Senate Unanimously Approves Cost Control Legislation
The hallway leading to the Senate chamber was packed with lobbyists yesterday afternoon as the Senate debated and unanimously approved legislation to control the growth of health care costs. (see this blog report for background, and here for a list of all amendments adopted and rejected, including rewritten amendments).
Before getting to 54 amendments, Minority Leader Richard Tisei, Health Financing Chair Richard Moore, and Ways and Means Chair Steven Panagiotakos discussed health reform's rising costs and the need to address overall rising costs. Tisei set the stakes: “We’ve been successful for the first part of the health care reform act in terms of signing people up. The real crux of whether or not this will work is whether or not we can control costs.”
The Senate dug into amendments, debating medical malpractice, reuse of medical supplies and standardized billing. By 5-34, they voted down an amendment to weaken the “minimum creditable coverage” standard for insurance to meet the individual mandate. The amendment would have permitted insurance with no drug coverage. A redrafted amendment by Sen. Chandler, supported by the AIDS Action Committee, was adopted to strengthen consumer privacy protections in electronic health records.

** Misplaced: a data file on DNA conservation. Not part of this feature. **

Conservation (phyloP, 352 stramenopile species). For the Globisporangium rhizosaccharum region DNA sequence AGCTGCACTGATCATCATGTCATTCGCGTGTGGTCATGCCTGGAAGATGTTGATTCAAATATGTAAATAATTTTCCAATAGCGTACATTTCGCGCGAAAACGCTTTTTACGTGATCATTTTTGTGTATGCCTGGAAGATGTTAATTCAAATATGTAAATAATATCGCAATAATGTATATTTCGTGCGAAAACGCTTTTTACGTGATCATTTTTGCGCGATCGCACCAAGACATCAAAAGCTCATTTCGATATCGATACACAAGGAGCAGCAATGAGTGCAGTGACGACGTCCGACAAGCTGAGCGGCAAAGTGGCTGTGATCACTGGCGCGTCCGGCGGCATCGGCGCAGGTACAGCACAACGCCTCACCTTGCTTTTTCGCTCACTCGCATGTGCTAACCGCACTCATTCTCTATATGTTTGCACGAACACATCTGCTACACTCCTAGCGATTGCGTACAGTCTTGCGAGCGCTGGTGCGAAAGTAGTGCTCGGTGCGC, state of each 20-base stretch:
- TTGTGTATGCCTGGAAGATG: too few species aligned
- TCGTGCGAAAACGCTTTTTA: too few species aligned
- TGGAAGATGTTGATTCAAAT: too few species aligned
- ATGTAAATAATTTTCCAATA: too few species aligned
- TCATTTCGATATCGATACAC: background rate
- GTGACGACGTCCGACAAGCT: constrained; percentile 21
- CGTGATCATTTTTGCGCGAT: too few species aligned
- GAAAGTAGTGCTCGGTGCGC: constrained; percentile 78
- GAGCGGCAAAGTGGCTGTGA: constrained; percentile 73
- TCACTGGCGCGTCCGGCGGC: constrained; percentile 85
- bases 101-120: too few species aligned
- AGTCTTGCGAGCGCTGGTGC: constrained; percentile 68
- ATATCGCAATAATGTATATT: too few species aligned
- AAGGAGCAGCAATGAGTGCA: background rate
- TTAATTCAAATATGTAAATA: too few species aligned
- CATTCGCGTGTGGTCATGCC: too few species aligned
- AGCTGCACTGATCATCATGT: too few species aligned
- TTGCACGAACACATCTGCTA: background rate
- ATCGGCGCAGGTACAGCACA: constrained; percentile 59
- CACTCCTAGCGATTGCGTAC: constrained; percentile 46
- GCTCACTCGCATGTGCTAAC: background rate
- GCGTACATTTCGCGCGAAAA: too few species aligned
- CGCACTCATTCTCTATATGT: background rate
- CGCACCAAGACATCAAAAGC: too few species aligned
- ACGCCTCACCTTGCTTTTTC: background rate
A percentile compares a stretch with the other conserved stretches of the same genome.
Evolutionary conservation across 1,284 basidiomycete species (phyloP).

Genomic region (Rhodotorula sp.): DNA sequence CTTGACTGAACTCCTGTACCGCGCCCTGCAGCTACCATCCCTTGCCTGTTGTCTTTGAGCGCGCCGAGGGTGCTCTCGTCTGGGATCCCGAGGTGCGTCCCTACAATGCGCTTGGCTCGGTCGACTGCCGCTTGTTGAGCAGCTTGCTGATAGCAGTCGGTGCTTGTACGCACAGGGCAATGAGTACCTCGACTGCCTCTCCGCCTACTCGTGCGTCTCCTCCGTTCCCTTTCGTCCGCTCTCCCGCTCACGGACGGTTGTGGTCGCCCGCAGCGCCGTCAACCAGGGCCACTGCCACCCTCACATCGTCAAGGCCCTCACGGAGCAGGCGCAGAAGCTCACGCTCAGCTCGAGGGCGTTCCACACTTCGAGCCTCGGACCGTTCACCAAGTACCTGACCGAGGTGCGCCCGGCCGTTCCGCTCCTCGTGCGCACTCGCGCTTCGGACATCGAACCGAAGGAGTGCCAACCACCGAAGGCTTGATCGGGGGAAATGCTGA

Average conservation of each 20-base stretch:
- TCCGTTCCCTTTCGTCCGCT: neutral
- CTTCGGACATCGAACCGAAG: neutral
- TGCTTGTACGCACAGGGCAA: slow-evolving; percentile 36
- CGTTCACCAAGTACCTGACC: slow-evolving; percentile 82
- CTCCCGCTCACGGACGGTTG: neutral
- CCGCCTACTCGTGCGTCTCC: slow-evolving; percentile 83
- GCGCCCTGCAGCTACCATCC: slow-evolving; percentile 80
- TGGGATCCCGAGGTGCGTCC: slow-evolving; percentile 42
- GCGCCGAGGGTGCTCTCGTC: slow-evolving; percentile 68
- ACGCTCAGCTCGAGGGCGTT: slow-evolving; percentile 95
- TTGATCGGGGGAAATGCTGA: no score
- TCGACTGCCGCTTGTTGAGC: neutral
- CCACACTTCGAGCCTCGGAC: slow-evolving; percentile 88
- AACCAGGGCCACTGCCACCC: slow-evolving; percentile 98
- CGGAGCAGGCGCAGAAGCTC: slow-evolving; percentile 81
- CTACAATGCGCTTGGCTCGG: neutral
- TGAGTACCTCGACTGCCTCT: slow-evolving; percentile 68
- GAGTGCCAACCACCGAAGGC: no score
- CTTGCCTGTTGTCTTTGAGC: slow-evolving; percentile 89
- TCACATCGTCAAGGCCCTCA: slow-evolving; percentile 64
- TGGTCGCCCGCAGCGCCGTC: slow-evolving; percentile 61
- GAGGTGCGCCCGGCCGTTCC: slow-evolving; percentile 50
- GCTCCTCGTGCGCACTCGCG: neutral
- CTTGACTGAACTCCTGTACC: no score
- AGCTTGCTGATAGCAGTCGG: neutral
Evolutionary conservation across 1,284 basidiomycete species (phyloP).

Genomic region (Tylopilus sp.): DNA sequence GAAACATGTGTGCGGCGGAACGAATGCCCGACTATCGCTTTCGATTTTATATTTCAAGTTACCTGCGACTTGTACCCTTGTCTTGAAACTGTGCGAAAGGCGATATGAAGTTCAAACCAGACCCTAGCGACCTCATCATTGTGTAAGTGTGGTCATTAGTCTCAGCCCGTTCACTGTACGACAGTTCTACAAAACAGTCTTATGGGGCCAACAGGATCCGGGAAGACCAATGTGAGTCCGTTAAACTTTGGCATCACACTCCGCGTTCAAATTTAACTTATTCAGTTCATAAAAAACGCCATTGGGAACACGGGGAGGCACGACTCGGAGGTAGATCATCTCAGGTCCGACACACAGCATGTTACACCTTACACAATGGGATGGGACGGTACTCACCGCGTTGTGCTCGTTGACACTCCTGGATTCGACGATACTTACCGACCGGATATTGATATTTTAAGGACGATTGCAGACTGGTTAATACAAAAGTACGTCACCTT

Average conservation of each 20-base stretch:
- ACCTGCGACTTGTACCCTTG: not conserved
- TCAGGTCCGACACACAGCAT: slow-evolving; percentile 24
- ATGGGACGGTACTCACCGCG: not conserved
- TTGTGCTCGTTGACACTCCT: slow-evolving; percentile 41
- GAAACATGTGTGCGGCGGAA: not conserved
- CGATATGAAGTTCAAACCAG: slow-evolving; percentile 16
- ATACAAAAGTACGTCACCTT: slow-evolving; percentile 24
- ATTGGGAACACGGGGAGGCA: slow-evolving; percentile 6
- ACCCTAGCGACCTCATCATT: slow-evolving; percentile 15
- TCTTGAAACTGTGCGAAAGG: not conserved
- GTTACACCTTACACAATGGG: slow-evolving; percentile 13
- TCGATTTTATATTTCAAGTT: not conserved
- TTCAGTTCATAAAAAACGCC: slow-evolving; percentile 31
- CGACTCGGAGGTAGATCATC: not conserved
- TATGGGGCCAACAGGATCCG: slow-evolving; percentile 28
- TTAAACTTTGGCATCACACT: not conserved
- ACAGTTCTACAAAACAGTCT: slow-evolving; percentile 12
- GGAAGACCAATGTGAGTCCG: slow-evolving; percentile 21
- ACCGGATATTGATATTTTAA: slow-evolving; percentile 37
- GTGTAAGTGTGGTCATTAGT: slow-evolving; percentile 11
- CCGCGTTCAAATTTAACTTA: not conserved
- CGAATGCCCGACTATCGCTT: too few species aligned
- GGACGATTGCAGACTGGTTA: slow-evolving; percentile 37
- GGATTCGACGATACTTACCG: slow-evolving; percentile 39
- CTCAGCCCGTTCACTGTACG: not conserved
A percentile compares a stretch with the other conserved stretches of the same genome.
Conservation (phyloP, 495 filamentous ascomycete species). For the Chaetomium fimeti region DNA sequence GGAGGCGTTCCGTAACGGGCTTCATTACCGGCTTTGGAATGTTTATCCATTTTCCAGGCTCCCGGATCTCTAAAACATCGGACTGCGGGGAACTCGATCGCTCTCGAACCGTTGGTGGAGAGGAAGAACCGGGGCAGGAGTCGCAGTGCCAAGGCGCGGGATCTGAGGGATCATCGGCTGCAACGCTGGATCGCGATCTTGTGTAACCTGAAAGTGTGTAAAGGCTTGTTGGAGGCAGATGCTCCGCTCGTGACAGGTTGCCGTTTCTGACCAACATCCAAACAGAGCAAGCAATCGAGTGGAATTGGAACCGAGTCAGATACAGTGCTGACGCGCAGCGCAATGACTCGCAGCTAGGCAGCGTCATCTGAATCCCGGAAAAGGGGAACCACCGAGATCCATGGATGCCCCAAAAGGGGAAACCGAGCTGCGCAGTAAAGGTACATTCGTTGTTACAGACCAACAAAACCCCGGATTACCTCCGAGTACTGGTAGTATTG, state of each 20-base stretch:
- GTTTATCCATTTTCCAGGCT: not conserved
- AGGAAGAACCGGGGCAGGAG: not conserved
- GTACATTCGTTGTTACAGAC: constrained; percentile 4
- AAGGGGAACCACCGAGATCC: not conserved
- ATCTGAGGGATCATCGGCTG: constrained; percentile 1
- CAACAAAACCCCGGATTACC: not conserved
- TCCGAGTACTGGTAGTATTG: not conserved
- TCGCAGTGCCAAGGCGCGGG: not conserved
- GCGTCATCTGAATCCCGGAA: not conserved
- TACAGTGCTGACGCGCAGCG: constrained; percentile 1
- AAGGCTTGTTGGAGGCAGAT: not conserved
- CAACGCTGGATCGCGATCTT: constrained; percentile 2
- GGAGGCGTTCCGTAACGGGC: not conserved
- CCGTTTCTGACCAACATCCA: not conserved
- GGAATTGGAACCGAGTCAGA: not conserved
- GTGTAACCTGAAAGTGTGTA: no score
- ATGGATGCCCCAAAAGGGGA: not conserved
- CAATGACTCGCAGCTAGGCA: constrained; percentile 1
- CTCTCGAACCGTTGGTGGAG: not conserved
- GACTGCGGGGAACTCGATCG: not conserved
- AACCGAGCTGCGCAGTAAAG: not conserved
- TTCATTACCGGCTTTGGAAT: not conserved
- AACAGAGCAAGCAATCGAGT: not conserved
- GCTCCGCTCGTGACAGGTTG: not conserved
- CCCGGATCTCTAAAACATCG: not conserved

After spirited debate, senators rejected amendments to weaken the ban on pharmaceutical industry gifts to providers, and adopted a redrafted amendment by Sen. Montigny to strengthen the proposal. The amendment adds a provision to require licensing of drug industry reps. Sen. Moore thanked Montigny for his hard work on the gift ban.
The bill now goes to the House which will examine the bill following their budget debate at the end of the month.
We urge them to think big. To address health care costs requires bold, dramatic action. Brandeis' Heller School Dean Stuart Altman rated the impact of various options (see slide 41 of this presentation.)
The greatest impact in altering the cost trajectory requires payment system reform. Only big steps will help control this big problem.
Brian Rosman & Lisa Kaplan Howe